This is a commonly recognized region on the continent, and typically includes Mauritania. However, Mauritania has been allocated to the Maghreb region, as the country has closer ties to the North African countries. These French-speaking countries share more than just a language. Due to their common history as French colonies, they also share similar legal and socio-political systems. The countries in this group are Benin, Burkina Faso, Cape Verde, Côte d’Ivoire, Guinea, Mali, Niger, São Tomé and Príncipe, Senegal and Togo.
On its own, Nigeria is the size of the entire Maghreb region on an aggregated-GDP basis. While Nigeria is traditionally grouped with the rest of West Africa, its reliance on the rest of the region is less pronounced, likely as a result of its massive standalone GDP, its access to international markets via its six large ports, and its population of over 170 million people.
This is a combination of the East African Community (Kenya, Tanzania, Uganda, Rwanda and Burundi); the Lamu Port Southern Sudan-Ethiopia Transport (LAPSSET) Corridor (Kenya, South Sudan and Ethiopia); as well as Djibouti, a crucial link to the Indian Ocean for Ethiopia and South Sudan. Kenya has traditionally headlined this region through consistently generating the largest GDP and acts as the primary route to international trade through the Mombasa port. Somalia and Eritrea, both geographically in the region, are excluded from all analysis. The connectivity that will be provided by the completion of the LAPSSET corridor in the long term will tie South Sudan and Ethiopia into the EAC’s highly beneficial existing trade blocs.
This market is the same as that defined by the African Development Bank with the exception of Madagascar, which has been classified as Southern Africa (ex-SA). On a GDP basis (current USD) and by population, the Central Africa region is on par with the Francophone West Africa region. Countries included in the Central Africa region are Cameroon, the Central African Republic, Chad, the Democratic Republic of Congo, Equatorial Guinea and Gabon.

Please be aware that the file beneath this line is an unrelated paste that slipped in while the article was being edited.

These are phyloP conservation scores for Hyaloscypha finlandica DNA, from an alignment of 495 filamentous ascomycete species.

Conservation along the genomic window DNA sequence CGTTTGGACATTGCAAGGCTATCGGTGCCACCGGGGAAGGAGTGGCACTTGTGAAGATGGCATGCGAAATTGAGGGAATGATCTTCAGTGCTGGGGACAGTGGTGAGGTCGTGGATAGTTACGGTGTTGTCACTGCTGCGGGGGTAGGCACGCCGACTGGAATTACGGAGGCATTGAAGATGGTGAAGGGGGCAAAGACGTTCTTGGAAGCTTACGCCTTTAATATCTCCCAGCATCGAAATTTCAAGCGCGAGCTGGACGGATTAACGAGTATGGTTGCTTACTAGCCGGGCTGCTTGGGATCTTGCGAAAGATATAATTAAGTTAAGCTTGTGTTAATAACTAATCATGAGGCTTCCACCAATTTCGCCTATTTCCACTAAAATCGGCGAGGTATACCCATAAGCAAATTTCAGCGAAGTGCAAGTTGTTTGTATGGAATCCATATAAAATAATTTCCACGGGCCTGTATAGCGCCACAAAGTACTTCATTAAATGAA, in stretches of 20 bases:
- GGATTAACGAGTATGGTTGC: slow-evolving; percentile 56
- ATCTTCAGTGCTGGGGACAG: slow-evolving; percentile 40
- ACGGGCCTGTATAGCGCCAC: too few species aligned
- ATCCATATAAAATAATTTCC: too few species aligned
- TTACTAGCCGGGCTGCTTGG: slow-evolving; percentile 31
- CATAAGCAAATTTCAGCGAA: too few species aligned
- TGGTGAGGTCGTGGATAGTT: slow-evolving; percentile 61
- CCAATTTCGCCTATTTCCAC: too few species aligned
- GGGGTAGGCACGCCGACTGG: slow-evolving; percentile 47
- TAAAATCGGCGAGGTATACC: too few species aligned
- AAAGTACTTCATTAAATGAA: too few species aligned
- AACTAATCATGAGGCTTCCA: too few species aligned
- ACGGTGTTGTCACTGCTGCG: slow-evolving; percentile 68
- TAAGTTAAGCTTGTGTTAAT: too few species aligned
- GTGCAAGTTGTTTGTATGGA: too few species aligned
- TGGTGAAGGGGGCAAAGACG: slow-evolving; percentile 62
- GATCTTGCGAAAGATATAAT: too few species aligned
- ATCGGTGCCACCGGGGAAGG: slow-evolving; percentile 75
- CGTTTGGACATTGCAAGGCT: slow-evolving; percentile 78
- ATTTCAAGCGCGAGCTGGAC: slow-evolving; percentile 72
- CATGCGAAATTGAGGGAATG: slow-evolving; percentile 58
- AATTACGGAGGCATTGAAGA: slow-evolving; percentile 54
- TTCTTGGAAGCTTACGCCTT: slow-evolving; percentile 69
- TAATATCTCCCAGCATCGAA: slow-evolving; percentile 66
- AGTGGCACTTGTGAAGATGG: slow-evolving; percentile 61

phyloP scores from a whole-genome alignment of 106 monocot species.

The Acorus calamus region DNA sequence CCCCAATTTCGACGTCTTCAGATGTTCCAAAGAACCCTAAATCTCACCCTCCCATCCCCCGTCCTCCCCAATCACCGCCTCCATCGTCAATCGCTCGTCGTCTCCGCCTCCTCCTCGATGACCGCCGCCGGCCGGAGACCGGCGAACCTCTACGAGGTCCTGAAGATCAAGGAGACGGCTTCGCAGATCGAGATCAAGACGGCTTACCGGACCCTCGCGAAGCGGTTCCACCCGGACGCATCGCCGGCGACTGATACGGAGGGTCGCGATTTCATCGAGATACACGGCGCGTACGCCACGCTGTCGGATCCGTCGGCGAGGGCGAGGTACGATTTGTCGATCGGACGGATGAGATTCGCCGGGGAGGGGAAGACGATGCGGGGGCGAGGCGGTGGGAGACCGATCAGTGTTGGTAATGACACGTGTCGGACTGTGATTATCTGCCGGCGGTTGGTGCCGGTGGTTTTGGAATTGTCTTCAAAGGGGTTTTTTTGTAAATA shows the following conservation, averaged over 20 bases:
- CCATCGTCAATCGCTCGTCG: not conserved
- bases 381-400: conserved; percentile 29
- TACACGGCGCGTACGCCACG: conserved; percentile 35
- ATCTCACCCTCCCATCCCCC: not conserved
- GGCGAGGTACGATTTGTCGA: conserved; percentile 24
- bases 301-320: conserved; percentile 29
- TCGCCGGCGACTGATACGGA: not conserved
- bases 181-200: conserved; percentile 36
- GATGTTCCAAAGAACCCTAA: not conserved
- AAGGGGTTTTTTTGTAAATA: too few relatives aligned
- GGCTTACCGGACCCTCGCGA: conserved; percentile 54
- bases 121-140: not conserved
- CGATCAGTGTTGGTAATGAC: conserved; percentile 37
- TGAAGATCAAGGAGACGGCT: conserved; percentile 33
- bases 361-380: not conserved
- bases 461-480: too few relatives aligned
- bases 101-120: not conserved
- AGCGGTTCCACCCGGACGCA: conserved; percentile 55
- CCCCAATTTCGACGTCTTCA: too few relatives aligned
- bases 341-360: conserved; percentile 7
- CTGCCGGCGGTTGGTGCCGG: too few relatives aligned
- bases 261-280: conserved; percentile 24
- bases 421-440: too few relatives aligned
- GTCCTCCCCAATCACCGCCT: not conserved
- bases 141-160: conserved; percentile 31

Southern Africa excluding South Africa (ex-South Africa)
This incorporates countries south of central and eastern Africa, and north of the South African border. The region has support from South Africa, the most developed economy on the continent, from the South; and access to capital coming out of South Africa, as large companies look to expand into the rest of the continent. The region includes Angola (substantial oil resources), Botswana, Comoros, Madagascar, Malawi, Mauritius, Mozambique, Namibia, Reunion, Zambia (substantial copper resources) and Zimbabwe.
Like Nigeria, South Africa is a large African economy on a standalone basis. South Africa boasts the largest GDP per capita of all the regions (double that of Nigeria) and is the most advanced investment destination on the continent. The South African market includes Lesotho and Swaziland due to their reliance and proximity to South Africa. The Swazi lilangeni is pegged to the South African rand. The rand is accepted as currency within Swaziland.
Other West Africa
This region includes Ghana, Liberia, Sierra Leone, Guinea-Bissau and The Gambia. Of course, due to the geographic placement of these countries, an analysis of intra-regional trade or transport infrastructure linking the ‘region’ would not be meaningful. Where appropriate, Ghana has been compared at a country level, rather than as a part of the ‘Other West Africa’ region.